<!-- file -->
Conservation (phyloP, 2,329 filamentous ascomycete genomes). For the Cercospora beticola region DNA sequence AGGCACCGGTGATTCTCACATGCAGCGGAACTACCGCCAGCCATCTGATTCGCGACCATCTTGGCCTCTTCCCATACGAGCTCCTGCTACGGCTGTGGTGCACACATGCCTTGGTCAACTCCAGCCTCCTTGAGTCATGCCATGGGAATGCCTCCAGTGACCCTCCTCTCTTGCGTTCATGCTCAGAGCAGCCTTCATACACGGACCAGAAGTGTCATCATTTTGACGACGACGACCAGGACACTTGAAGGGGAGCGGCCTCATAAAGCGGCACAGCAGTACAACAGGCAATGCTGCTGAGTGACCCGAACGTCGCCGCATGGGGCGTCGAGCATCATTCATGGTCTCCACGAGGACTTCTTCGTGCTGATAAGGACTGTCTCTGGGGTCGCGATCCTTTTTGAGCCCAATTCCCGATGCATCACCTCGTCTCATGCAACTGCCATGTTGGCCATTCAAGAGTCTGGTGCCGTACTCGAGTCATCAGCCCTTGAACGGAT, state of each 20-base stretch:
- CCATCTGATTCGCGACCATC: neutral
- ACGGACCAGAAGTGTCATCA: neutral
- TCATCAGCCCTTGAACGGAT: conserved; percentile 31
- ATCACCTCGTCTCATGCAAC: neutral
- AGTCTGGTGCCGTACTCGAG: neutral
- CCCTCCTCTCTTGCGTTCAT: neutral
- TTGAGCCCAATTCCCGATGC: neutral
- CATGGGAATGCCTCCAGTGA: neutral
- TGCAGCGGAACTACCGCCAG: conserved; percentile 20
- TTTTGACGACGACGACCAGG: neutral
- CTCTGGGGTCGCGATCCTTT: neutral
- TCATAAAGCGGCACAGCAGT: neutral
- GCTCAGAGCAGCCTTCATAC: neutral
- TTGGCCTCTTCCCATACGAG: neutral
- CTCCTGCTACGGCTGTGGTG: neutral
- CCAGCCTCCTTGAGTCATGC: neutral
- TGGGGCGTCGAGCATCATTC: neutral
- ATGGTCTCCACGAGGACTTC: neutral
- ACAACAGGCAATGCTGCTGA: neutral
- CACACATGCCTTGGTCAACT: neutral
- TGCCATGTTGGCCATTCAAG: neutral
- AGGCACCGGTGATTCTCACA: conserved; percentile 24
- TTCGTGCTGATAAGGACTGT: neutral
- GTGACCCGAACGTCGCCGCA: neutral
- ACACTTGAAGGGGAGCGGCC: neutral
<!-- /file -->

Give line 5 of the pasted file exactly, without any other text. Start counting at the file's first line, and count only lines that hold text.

- ATCACCTCGTCTCATGCAAC: neutral